The post–World War I years were thus a time when a growing number of Africans and West Indians were ready for change. In most colonial territories, Africans, like African Americans, were disappointed when expected postwar changes failed to materialize. The Garveyist message was spread by sailors, migrant laborers, and travelling UNIA agents, as well as by copies of its newspaper, the Negro World,passed from hand to hand.

In the Caribbean, what has been termed the “Garvey phenomenon” resulted from an encounter between the highly developed tradition of racial consciousness in the African-American community, and the West Indian aspiration toward independence. It was the Caribbean ideal of self-government that provided Garvey with his vocabulary of racial independence. Moreover, Garvey combined the social and political aspirations of the Caribbean people with the popular American gospel of success, which he converted in turn into his gospel of racial pride. Garveyism thus appeared in the Caribbean as a doctrine proposing solutions to the twin problems of racial subordination and colonial domination.

By the early 1920s the UNIA could count branches in almost every Caribbean, circum-Caribbean, and sub-Saharan African country. The Negro World was read by thousands of eager followers across the African continent and throughout the Caribbean archipelago. Though Caribbean and African Garveyism may not have coalesced into a single movement, its diverse followers adapted the larger framework to fit their own local needs and cultures. It is precisely this that makes Garvey and the UNIA so relevant in the study of the process of decolonization in Africa and the Caribbean. As if in confirmation of the success with which Garveyism implanted itself in various social settings, when Garvey himself proposed to visit Africa and the Caribbean in 1923, nervous European colonial governors joined in recommending that his entry into their territories be banned. Many modern Caribbean nationalist leaders have acknowledged the importance of Garveyism in their own careers, including T. Albert Marryshow of Grenada; Alexander Bustamante, St. William Grant, J. A. G. Smith, and Norman Washington Manley of Jamaica; and Captain Arthur Cipriani, Uriah Butler, George Padmore, and C. L. R. James of Trinidad.

Before the Garvey and UNIA Papers project was established, the only attempt to edit Garvey’s speeches and writings was the Philosophy & Opinions of Marcus Garvey, a propagandistic apologia compiled in two successive volumes in the early 1920s by his second wife, Amy Jacques Garvey. As Lawrence Levine notes, “It is always unwise to rely too exclusively upon a collection edited by the subject, especially in the light of recent indications that the Garveys altered a number of speeches and articles to conform with his later views” (Levine, op. cit.). While the Philosophy & Opinions volumes served to plead Garvey’s legal case, they also created a politically distorted picture of the UNIA, an image that for a long time severely handicapped research.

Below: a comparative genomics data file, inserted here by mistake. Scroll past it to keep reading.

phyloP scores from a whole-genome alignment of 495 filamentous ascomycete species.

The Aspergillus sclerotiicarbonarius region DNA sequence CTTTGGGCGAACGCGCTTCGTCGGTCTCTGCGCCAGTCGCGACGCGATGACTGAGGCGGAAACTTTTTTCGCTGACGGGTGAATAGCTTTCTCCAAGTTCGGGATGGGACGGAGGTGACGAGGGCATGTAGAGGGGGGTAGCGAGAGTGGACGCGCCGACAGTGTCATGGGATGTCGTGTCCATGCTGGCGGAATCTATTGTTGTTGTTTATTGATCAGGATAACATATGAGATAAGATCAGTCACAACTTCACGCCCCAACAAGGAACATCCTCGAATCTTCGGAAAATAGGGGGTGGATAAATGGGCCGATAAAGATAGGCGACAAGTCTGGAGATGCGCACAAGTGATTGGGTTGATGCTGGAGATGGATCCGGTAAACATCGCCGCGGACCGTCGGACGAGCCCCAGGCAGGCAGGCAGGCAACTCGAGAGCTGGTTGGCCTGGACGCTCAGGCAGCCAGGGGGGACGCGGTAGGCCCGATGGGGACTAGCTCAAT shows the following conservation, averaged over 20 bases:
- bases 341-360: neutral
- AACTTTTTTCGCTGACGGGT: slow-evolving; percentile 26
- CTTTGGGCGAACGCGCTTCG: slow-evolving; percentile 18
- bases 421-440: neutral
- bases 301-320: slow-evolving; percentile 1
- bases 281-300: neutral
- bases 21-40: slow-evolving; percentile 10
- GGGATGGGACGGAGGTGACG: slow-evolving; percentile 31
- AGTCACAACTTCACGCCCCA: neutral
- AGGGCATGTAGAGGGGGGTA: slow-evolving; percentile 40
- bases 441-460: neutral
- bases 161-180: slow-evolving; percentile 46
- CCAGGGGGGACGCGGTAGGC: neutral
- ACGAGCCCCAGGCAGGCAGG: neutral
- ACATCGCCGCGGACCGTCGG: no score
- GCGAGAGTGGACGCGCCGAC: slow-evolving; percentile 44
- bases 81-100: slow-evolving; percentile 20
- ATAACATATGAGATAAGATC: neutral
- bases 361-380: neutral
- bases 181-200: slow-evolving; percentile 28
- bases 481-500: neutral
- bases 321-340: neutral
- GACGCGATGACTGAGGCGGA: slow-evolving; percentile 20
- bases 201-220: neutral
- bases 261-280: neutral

In this context, the Marcus Garvey and UNIA Papers provides a full, objective account of the movement and its leader, as it chronicles how the movement achieved a global dimension by awakening the political consciousness of African and Caribbean peoples to the goals of racial self-determination and national independence.

Copyright © 1995-2012 The Marcus Garvey and UNIA Papers Project, UCLA

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I travel with a concubine of conjunctions

Poetic polygamy

Words fucking words birthing verses endlessly

Hex ya ears

Vex the simple minded

Oh, don’t mind him he’s just G’in off

Showin’ em all how the gloves came off and dropped love in one round

Duck down

This a warm gun blast

Think fast

It gets better for veterans

We turn our experiences into advent horizons

In bars we gather bars from emotions exploidin’

Birthing poets armed with mass destruction weapons

Our little bad ass offspring

Raising verses

Avoiding curses

Fuck cursive we left right a long time ago

Wrong or right; right or wrong the world may never know

Fore to score the will of man scripts psalm worthy inventions that shape mankind

Writing words that trace the skylines

Manifested dreams once unseen to the common eye

Wells up from the mind and life springs from our foot steps

We stain pages with bloody tears

Listening for our names while grasping to deep breaths

Seeking solace in prsymatic dreams to temporarily escape fears

One mo’ shot and I’m outta here

I’m talkin’ gone

Hey! What you got on my imagination station?